Dr. Kenneth Noisewater


        If you can’t handle plugging in a J1772 cord, you aren’t physically or mentally fit enough to operate any motor vehicle. It’s not like the car is autonomous and is prowling the streets fighting crime while I’m not driving it at night.

        Plus, my commute costs blend out to about 2-3 cents per mile for ‘fuel’. What are yours?

    • 0 avatar

      What do you think will happen to the price of electricity if tens of millions start plugging in their cars? And don’t start with the nonsense about renewables– it will take a monument undertaking to convert even a small percentage of our current electrical consumption to renewables without adding our cars to the equation.

      • 0 avatar

        With solar on my roof, I can produce my own fuel. Can’t do that with oil.

        I spend 10 seconds a day plugging in and unplugging the next day. So a minute every 3 days, tops. How much time do you spend driving out of your way to get gas, then waiting in line with the other gas suckers? How long do you have to spend out in the freezing cold/blazing heat per year? I kinda think it might be more than the hour a year I spend “filling up”. Although, truth be told, I do have to go to a gas station, just like the rest of you. Once per year I have to put my ration of gas in. I’m using 3 gallons a year now, and I did have to change the oil after 2 years as well. How many hours a year do you spend doing that?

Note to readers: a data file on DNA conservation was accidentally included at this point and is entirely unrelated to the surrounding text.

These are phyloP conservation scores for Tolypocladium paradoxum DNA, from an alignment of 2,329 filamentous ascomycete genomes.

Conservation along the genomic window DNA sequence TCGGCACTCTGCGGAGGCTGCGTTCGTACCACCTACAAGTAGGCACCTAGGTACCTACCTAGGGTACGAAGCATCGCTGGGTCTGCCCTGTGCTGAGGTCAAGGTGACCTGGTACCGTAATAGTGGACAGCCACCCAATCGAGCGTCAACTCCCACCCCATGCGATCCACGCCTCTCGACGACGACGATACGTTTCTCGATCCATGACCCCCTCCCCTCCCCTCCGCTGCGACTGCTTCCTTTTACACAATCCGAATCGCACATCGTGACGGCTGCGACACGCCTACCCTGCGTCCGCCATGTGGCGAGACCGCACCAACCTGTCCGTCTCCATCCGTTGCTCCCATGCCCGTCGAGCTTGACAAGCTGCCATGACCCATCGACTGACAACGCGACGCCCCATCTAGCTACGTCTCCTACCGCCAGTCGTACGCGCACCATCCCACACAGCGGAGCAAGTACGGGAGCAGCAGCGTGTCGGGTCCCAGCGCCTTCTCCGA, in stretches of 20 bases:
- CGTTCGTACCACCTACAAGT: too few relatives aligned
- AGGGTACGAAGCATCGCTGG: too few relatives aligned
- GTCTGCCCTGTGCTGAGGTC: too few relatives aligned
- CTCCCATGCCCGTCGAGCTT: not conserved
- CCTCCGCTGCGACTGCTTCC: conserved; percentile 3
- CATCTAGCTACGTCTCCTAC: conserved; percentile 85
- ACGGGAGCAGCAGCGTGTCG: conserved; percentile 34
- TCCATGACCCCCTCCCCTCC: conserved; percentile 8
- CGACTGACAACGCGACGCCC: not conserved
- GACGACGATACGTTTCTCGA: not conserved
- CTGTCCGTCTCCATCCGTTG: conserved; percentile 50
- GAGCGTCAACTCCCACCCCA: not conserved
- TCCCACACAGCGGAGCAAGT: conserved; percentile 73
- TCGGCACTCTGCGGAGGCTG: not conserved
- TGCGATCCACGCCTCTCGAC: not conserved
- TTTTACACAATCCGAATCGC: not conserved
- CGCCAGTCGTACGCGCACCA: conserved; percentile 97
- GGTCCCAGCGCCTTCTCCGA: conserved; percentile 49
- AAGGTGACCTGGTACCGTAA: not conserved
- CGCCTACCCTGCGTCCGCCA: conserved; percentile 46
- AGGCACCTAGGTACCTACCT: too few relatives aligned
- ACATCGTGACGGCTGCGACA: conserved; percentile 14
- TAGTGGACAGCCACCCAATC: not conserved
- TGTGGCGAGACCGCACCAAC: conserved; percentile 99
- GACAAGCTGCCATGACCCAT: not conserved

As for renewables, it’s really a matter of taking a little “personal responsibility and caring for” YOUR life, isn’t it? Anyone can opt into green sourced power, or buy shares in a wind farm/solar farm. Those that do not will just remain takers.

    • 0 avatar

      Bravo sir. It sounds like the only thing your run out of less frequently than gas is smugness.

      • 0 avatar

        ++ @ azmtbkr81.

        Plug-in’s just don’t work in too many situations to make them usable as a primary car. Still haven’t seen a plug-in with 7 seats yet either (although it may exist I haven’t heard of it).

        • 0 avatar

          You might want to actually look at them before painting with such a broad-brush.

          Sure, your 7 seats don’t exist, yet. But as a primary car, for many people they are already working just fine, thank you.

          The vast majority of people (80%) drive less than 40 miles a day. For those people, a plugin will work fine. On the rare longer trips, a different choice might be better, might not. You can always rent a car for the long trips, or buy a plugin with a backup generator, like my Volt. Been my “primary car” for 2.5 years now, and it’s been great getting off the gasoline merry-go-round!

  • avatar

    In Vancouver, some suburbs do mandatory to have gas jockey, as it creates employment for young kids etc.

    Now also require one pre-pay before gas spilling out of the nozzle.
    6-7 yrs ago some nutty kid pump & run, the sad part was the attendant ran out and hanged onto the car, thus he was killed in the stopping act! very sad, for 20-30 bucks he gave up his life.
    The driver did served sometime but all in all one person will never come home for supper.